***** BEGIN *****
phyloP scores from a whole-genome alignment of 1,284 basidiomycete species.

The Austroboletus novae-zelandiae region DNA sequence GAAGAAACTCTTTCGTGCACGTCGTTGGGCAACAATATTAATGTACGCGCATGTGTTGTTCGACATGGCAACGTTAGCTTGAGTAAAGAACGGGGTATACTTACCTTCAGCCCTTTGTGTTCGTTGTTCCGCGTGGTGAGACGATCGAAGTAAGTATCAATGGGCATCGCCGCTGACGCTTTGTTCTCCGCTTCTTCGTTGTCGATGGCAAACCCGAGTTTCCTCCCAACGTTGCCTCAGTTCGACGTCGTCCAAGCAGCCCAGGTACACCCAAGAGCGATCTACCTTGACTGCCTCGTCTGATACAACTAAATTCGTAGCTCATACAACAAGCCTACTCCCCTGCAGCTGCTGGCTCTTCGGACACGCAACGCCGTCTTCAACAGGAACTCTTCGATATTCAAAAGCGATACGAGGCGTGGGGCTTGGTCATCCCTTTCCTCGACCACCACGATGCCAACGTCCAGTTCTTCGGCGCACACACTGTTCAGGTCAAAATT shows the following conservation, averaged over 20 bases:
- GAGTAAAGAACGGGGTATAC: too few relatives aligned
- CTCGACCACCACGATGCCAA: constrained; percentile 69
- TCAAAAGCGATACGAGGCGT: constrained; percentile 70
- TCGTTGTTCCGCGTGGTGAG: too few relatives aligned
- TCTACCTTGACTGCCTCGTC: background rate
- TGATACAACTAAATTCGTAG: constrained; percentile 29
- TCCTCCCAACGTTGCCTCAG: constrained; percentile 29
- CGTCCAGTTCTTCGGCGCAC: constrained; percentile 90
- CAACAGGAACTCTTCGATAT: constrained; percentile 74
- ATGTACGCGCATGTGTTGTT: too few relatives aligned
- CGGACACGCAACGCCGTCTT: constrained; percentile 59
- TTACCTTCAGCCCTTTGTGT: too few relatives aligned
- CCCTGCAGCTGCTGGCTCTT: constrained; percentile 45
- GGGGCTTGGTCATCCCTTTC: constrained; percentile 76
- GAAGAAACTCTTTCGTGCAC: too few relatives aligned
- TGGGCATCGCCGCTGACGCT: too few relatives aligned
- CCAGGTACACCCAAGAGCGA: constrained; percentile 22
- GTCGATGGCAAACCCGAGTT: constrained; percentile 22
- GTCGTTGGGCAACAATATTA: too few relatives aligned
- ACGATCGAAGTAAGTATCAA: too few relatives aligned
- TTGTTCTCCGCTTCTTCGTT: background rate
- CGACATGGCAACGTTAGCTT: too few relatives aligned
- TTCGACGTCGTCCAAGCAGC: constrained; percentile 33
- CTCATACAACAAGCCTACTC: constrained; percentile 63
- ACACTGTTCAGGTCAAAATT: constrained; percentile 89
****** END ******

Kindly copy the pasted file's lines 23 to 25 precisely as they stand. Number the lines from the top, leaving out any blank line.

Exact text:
- TTGTTCTCCGCTTCTTCGTT: background rate
- CGACATGGCAACGTTAGCTT: too few relatives aligned
- TTCGACGTCGTCCAAGCAGC: constrained; percentile 33